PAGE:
I’m not a big fan of James Patterson’s books, but I’m a fan of James Patterson. He seems real to me; he knows who he is and what he’s doing. Of course, I often wish writers like him didn’t exist. They hoard the limited resources of the publishing industry, making it even harder for a new author to get published – and harder still for him to sell any books. But publishing is a business; I get that. If your job was to deliver consistent financial results to your shareholders, would you rather put a billion bucks into a machine guaranteed to return $1.1 billion, or would you rather throw dollars at a roulette wheel?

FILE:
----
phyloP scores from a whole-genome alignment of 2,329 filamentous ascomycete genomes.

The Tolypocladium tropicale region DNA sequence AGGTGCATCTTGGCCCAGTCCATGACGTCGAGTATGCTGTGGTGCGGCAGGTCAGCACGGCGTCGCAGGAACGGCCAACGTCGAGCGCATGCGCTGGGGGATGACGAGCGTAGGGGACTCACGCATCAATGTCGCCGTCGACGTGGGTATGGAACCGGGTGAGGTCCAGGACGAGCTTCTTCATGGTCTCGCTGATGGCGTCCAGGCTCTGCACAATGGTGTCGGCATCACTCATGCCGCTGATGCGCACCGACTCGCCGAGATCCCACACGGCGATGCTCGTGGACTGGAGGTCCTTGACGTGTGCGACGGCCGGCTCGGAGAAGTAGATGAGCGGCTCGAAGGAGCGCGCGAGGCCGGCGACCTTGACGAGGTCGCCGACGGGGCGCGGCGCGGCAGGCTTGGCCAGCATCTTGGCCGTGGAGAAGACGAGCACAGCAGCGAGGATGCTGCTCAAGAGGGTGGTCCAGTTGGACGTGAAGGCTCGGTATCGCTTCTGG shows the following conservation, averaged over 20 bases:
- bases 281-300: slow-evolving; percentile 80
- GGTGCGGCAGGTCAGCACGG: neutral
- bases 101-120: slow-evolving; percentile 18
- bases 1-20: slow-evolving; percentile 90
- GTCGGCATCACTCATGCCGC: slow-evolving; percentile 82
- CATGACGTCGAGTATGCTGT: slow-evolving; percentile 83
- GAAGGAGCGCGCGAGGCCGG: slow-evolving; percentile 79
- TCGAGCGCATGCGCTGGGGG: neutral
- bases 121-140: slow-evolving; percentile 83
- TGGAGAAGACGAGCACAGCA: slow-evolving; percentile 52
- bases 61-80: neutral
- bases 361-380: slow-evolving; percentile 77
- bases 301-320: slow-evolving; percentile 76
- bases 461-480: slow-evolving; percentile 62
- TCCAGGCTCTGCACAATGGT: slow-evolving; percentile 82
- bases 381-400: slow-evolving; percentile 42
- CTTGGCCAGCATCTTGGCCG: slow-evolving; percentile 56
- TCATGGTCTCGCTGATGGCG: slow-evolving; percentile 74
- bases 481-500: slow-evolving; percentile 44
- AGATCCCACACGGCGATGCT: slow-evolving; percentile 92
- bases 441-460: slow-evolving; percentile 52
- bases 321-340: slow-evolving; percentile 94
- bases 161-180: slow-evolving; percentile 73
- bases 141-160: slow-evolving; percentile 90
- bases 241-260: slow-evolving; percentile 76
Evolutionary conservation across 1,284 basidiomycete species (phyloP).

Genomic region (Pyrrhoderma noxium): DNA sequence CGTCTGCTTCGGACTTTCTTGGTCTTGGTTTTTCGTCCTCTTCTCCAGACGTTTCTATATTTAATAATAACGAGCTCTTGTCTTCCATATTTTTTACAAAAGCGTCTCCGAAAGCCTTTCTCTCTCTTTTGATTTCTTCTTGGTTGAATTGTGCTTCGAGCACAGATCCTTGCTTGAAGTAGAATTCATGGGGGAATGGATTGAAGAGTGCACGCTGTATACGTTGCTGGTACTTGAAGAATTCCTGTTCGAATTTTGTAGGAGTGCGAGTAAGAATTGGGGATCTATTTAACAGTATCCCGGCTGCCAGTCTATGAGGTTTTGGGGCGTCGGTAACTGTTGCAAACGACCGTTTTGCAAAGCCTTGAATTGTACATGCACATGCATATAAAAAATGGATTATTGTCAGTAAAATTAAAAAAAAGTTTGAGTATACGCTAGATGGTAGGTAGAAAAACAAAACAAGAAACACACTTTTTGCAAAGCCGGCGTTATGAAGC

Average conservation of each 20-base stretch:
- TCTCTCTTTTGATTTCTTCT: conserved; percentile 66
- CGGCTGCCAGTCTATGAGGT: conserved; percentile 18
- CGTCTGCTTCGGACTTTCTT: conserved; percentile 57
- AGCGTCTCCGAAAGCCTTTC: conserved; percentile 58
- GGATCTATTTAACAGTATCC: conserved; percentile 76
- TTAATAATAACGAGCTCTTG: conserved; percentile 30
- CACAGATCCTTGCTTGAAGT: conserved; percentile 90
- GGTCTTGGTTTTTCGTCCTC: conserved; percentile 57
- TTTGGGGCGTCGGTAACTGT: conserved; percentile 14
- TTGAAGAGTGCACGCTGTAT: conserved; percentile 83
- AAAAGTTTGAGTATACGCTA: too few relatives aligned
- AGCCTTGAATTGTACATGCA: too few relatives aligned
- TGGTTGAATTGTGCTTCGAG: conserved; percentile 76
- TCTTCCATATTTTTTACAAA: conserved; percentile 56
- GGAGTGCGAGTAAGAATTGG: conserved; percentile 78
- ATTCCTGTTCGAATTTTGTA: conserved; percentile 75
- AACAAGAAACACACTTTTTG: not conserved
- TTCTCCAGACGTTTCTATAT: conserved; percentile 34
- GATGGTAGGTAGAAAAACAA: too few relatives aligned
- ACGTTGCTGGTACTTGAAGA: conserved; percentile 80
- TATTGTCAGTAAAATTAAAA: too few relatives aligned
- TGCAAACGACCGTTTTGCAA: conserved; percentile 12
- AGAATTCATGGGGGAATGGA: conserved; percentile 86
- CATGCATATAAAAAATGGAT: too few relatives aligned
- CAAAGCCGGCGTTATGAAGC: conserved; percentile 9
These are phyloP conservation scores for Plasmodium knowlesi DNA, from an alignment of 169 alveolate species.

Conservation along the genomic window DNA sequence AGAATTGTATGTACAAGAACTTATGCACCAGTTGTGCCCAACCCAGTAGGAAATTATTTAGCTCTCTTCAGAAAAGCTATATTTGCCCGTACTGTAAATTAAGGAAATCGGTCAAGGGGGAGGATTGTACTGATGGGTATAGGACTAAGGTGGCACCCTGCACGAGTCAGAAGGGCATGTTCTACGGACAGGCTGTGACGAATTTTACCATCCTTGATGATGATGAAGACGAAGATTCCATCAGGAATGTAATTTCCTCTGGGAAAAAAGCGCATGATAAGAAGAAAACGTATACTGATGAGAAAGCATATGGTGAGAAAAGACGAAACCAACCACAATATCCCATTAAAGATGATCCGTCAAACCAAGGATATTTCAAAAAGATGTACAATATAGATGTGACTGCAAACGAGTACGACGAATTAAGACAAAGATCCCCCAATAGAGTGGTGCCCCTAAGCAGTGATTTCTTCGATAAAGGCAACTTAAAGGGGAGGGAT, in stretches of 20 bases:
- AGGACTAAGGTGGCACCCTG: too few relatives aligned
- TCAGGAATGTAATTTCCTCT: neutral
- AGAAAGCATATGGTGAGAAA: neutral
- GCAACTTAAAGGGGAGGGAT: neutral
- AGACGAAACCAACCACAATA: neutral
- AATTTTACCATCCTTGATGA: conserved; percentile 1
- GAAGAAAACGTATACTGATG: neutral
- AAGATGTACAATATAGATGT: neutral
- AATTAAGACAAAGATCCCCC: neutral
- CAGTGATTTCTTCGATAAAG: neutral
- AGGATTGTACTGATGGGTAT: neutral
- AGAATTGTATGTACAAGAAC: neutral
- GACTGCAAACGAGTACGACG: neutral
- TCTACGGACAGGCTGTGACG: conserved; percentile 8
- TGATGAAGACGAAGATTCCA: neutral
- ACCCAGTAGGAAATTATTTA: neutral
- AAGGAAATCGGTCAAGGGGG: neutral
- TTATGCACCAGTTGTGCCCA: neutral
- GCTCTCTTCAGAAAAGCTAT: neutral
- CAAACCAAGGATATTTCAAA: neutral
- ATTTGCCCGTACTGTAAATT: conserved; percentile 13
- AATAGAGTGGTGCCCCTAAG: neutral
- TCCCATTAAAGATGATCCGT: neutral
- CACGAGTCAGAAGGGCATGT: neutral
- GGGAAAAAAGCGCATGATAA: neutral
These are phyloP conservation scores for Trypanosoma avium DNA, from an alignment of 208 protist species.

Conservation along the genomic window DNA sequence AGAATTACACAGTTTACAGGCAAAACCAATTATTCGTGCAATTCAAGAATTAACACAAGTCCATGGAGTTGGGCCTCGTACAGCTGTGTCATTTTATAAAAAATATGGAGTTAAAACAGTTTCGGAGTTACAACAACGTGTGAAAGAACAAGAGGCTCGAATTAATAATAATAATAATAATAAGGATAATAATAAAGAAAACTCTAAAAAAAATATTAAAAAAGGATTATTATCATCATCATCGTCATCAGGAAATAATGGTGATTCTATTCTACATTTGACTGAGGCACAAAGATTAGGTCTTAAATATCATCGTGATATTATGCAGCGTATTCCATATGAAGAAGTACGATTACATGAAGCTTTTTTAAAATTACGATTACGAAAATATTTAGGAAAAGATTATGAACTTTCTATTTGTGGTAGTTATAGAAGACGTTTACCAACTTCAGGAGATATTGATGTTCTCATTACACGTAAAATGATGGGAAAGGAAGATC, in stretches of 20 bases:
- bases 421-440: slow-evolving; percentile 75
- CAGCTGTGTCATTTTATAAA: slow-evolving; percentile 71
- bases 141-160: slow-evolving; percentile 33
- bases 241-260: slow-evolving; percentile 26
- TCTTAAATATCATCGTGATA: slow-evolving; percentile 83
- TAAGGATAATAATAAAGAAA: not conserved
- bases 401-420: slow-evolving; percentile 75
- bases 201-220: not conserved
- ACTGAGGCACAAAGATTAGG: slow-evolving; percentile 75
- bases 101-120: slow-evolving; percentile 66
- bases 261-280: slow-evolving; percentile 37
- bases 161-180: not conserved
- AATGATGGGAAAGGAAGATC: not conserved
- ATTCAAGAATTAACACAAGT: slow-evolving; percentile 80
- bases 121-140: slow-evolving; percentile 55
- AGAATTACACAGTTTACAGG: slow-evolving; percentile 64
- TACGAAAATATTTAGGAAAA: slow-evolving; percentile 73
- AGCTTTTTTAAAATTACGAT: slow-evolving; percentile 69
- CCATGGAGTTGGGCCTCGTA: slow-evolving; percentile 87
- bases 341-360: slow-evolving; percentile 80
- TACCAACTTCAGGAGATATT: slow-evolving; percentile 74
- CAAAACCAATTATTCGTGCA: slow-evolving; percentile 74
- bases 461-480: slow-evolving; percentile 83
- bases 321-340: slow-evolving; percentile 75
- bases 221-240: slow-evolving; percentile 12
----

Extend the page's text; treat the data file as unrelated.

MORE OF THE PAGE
Patterson considers himself an entertainer first, and unlike many “literary authors” who write for themselves or the critics, he writes for one group: the readers. In the NYT article, the interviewer is surprised that JP would consider rewriting a book to appease readers. He explains: “If you’re writing ‘Crime and Punishment’ or ‘Remembrance of Things Past,’ then you can sit back and go: ‘This is it, this is the book. This is high art. I’m the man, you’re not. The end.’ But I’m not the man, and this is not high art.”